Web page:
On the other side of the curve are high-density environments serviced by small cells, but those too are challenging to scale economically, Taiclet said.

Operators, in particular Verizon, are using small cells to deliver 5G service in dense urban areas over high-capacity millimeter wave spectrum, and American Tower peer Crown Castle has pursued a small cell business.

In October Crown Castle said it expected to install around 10,000 nodes in 2020 (similar to 2019) and in the third quarter had about 40,000 small cells on air and 30,000 under construction, but acknowledged elongated timelines last year because of significant delays from municipalities and utilities.  

RELATED: Crown Castle CFO confident on small cell outlook, despite short-term delays

“We’re really in the early innings of this whole rollout of small cells and really haven’t gotten into 5G,” said Crown Castle CFO Dan Schlanger on the company’s third-quarter earnings call. “What we’re looking at is how can we make this business sustainable and scale it, because we believe the activity levels are there and will continue to grow.”

Taiclet on Tuesday said American Tower isn’t seeing much 5G activity from millimeter wave on macro towers because the architecture doesn’t make sense, but reiterated “there will be a huge need, we think, for mid-band spectrum on towers in the United States to economically deploy 5G.”

While new generations of wireless technology enable faster throughputs, Taiclet said mobile operators invest in them because of the reduction in cost of delivery per gigabyte, “so every decision on 5G is going to be driven on economics.”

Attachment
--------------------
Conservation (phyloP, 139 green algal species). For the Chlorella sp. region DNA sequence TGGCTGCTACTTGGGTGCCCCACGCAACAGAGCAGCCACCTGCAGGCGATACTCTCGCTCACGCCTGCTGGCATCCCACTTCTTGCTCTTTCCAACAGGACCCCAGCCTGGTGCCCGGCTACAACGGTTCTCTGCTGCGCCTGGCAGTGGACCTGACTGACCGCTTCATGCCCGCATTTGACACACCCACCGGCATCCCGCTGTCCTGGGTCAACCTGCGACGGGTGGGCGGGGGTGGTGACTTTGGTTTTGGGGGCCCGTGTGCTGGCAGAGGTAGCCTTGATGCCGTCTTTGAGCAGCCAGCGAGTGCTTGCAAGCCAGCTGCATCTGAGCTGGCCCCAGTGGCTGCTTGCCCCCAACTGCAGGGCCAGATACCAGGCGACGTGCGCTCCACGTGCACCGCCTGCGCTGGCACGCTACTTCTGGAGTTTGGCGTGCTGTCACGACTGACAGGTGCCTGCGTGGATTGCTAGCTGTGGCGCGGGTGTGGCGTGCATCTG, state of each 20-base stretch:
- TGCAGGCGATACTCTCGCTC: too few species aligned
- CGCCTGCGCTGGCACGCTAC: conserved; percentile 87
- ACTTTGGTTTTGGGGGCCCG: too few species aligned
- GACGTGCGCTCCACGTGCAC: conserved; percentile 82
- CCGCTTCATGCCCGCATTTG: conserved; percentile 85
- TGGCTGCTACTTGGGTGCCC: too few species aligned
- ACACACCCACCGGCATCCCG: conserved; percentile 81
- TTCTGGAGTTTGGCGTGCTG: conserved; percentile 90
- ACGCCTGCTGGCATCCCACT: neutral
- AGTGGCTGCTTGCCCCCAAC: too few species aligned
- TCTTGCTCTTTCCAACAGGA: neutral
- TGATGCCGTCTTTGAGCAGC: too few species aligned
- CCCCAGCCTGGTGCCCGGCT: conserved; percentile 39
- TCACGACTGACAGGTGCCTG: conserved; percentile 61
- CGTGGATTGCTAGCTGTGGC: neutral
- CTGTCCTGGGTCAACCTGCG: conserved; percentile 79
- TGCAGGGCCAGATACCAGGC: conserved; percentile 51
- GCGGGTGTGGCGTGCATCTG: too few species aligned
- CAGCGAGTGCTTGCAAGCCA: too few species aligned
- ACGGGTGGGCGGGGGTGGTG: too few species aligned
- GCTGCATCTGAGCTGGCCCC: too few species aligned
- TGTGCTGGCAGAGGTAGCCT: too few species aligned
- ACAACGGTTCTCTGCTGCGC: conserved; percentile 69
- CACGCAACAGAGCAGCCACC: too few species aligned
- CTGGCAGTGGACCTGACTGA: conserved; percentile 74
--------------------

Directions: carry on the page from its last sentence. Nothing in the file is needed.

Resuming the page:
Edge compute opportunities

Though American Tower thinks most 5G deployments will be with mid-band spectrum on macro sites, the company is also exploring how to leverage its tower infrastructure assets for future opportunities including edge computing.

“Five to 10 years from now we believe there’s going to be a capillary system of process and storage outside of big data centers, it will be fairly pervasive,” Taiclet said. “In a 5G world and IoT world that’s coming there’s going to need to be capillarization of storage and processing for latency, cost reduction, for being able to cache things close to the customer so they have better experience.”

The company isn’t looking to be in the data center business, but American Tower has 40,000 U.S. towers and 140,000 international tower locations that it’s exploring for use as storage and processing sites, as they have electricity, security, and fiber optic backhaul to the web. 

RELATED: American Tower dips toe in edge computing space

“So we have 180,000 places for edge compute, but we don’t know what the capillary system is going to look like, so we’re working with companies that are going to bring that together now so that we can get, as [Wayne] Gretsky said, ‘to where the puck is going’ before anybody else, not where the puck is today,”  Taiclet said.  

That includes working with cloud providers, data center companies and existing customers. As part of American Tower’s innovation program, it's making small investments to build prototype platforms, including its $75 million investment in Atlanta-based ColoATL data center last year.

Taiclet said that investment is located across the street from a Digital Realty data center, and American Tower can make a connection back to an exchange office and “see where the capillaries go, how fast they go, and what you use them for.”